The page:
Commentary: Remembering Sept. 11, 2001
September 11, 2008
WIESBADEN, Germany - Sept. 11, 2001, has left an indelible mark on citizens of the United States and maybe the world.
It's one of those events where we'll always recall exactly what we were doing when the first and second planes hit the World Trade Center. Whether mopping the floor, like I was doing at the time, or taking the children to school, when the second tower came down we realized the world we knew would not be the same afterwards.
Those terrorist attacks changed the lives of all Americans. It was the first time we had experienced a major attack on our mainland and it was frightening.
It changed our entire security procedures - from open bases to secured ones, from a quick ID check to long lines during scanned inspections - or from saying goodbye at the airline gate to bidding farewell before the maze of a security check-in line.
It also made us appreciate our families more.
Watching the people in New York posting pictures of missing loved ones on the fences and begging for any news of their whereabouts caused many of us to stop and consider the fragility of life. When we say goodbye to someone as he or she leaves for work or a trip or any other time, it could really be "goodbye."
There is a tendency to take people for granted. Maybe the things that attracted us to our spouses are forgotten over time because they may not do the chores we ask them to do, or there may be a level of irritation that overrides our outward display of affection. Another example might be a child who spills his juice yet again being yelled at by a parent who has forgotten how desperately he or she desired to have that child in the first place.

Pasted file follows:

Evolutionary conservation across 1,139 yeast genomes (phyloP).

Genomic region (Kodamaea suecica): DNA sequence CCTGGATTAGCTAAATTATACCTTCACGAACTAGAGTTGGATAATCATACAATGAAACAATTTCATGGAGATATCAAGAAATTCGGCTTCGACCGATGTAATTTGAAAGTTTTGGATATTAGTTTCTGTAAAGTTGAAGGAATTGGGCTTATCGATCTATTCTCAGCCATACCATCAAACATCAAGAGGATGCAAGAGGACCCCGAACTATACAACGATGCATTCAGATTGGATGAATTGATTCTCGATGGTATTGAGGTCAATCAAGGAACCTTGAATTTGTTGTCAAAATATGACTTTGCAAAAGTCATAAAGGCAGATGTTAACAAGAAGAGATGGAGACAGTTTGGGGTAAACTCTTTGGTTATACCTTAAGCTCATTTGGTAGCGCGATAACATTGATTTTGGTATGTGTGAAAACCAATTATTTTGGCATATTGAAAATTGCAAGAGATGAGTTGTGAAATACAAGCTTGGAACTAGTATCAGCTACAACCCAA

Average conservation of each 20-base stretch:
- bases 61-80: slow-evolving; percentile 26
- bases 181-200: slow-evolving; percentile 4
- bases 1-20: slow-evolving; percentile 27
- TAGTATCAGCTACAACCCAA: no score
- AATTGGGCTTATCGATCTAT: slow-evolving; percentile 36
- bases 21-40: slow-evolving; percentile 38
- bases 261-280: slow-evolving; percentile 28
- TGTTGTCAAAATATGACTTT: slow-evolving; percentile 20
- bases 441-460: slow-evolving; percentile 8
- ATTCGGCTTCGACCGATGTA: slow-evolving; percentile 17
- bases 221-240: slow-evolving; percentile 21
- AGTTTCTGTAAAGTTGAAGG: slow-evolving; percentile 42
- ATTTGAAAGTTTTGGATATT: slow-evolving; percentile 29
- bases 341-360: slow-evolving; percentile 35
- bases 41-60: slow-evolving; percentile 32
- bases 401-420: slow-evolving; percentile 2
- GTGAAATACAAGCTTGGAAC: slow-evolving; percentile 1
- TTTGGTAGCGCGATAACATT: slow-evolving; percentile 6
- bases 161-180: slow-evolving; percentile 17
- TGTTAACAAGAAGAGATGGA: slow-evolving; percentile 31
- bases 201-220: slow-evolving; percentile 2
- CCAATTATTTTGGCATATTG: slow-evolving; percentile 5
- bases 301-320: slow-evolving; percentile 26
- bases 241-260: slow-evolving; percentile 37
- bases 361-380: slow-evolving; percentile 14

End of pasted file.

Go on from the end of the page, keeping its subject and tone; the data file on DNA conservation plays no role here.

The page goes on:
When the loved one is lost all of those irritating habits are forgotten.
My husband came in soon after the attacks and confirmed that he would be deploying indefinitely. I knew it before he told me; as a military spouse we are aware of the call of duty. The thought that he might not return from that deployment made me forget about undone chores and remember how much I truly treasured him, our children and our life together.
We can't make sense of a tragedy, but we can and should look for ways to find something positive even in the darkest hour.
The fear of terrorism didn't tear us apart but rather united us as a people and as a country. We cherish and still have our freedom. We have great military men and women willing to serve and potentially sacrifice their lives for our country and our way of life and to promote this freedom throughout the world.
On a personal level, we now recognize that life is indeed fragile. And we must be thankful for every moment of our time together, because we can never know what can happen in a day.